What is staking?

Proof of Stake is where we get the buzzword “staking”. In a Proof of Stake system, we no longer have miners to verify transactions—we now have “validators” who create blocks and secure the network. Validators, like miners, provide technology services to the blockchain. They run software to implement the consensus and validation process. They operate infrastructure hardware and software (akin to Internet service providers). Both miners and validators have a critical role in recording information to their respective blockchains and enabling decentralized systems, but they do so differently.

In order to participate, a Proof of Stake validator:

READY - downloads the blockchain’s client software from the blockchain project’s open source repository (e.g. Github) and runs the software. All s/he needs is a computer and an Internet connection.

STAKE - create a vault and lock the blockchain’s native tokens on the network as their “stake.” For example, in the Avalanche blockchain, the validator would do this with AVAX. The more tokens a validator deposits, the greater evidence of commitment.

SECURE - having staked the tokens, the validator can then create blocks and thereby secure the blockchain.

REWARD - receives staking rewards for their efforts (in the form of native tokens).

Who can become a validator? Not everyone can become a validator because there is usually a minimum number of tokens that validators must stake (depending on the blockchain). This value is stipulated in the network software and is usually a reasonable amount because being a validator should not be taken lightly. It is a commitment to protecting the blockchain.

Regular users that do not have the necessary amount of tokens can still contribute and receive rewards by delegating tokens to one or more existing validators. That’s where we get the name delegators.. Staking can be done directly in a self-custodial crypto wallet.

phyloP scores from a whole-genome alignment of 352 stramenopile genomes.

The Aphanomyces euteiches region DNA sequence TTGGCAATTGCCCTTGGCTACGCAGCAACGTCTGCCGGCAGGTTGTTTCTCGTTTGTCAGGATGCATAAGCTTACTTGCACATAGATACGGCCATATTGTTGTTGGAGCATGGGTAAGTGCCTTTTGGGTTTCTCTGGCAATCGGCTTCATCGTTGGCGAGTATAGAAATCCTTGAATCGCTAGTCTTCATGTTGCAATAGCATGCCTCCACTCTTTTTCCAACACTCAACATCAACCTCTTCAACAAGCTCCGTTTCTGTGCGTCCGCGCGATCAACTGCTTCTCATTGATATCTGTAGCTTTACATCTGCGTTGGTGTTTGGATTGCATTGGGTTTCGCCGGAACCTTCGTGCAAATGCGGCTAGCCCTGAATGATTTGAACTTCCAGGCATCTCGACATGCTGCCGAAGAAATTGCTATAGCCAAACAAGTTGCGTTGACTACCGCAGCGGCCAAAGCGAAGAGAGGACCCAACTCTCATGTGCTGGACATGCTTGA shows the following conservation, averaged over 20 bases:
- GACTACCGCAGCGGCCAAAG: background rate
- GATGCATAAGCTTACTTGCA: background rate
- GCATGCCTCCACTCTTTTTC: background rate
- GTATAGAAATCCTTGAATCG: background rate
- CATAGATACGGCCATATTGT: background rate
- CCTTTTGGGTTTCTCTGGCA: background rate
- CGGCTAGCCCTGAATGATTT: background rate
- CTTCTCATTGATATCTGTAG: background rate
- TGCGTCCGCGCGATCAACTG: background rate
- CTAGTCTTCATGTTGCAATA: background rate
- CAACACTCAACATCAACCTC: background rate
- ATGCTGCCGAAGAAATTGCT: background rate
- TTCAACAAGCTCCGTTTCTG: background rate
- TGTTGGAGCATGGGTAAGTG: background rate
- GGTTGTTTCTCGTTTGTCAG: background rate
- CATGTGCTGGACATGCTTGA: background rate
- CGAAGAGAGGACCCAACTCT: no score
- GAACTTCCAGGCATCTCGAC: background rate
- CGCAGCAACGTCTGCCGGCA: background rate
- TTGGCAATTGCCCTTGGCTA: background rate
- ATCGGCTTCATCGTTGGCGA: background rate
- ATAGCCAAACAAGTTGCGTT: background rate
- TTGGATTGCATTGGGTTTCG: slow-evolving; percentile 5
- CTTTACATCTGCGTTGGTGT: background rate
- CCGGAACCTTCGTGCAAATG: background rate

What happens to the tokens once they are staked? Nothing, staking does not change the fundamental nature of the staked tokens. The tokens are simply locked in the network to enforce the validator’s commitment.

Where do staking rewards come from? Most proof of stake-based blockchains allocate some number of tokens in the programming as staking rewards. Those tokens do not exist until validators satisfy the criteria for validation, following which the tokens are automatically created through autonomously functioning code.

What we have explained so far is “protocol staking.” It should not be confused with “yield farming,” which is also sometimes misleadingly called “staking.” In yield farming, holders provide their liquidity to one or more DeFi protocols for purposes of facilitating trading, lending or similar activities. As such, yield farming is more akin to trading, whereas staking is much more about running technical infrastructure to maintain the security and increase the decentralization of a blockchain, and thereby receiving rewards from the protocol.

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